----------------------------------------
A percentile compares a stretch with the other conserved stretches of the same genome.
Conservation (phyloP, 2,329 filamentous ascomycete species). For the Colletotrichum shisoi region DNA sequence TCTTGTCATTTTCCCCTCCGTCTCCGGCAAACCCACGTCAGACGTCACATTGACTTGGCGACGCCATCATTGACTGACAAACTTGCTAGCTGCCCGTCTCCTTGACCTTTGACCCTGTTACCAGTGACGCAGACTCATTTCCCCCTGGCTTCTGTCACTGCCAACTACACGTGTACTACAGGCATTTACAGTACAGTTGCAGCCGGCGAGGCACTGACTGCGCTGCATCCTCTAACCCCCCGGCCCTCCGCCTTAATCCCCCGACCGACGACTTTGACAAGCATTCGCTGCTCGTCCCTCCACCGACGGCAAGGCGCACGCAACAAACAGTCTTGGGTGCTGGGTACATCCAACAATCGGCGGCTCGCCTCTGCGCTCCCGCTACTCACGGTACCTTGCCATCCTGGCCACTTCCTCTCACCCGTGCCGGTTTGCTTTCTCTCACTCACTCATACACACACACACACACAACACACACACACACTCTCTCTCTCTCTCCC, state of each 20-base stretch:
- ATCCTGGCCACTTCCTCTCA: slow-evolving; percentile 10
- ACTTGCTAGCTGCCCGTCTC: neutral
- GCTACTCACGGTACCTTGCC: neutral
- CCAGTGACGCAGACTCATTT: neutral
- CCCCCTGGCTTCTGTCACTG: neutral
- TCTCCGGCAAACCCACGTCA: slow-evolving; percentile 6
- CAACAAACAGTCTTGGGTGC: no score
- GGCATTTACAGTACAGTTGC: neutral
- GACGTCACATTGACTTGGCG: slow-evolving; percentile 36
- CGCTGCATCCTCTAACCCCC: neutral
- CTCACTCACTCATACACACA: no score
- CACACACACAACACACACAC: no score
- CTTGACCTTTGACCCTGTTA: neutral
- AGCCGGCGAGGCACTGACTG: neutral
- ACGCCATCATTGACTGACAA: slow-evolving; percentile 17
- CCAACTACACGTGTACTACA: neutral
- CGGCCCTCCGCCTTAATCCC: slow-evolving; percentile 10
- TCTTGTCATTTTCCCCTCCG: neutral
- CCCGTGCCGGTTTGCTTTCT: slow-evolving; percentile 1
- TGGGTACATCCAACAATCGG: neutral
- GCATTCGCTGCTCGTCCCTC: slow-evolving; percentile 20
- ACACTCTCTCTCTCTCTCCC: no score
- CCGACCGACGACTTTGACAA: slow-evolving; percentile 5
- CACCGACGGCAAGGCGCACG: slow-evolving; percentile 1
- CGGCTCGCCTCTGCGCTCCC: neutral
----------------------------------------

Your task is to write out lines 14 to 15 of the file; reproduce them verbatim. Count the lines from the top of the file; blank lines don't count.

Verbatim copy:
- CACACACACAACACACACAC: no score
- CTTGACCTTTGACCCTGTTA: neutral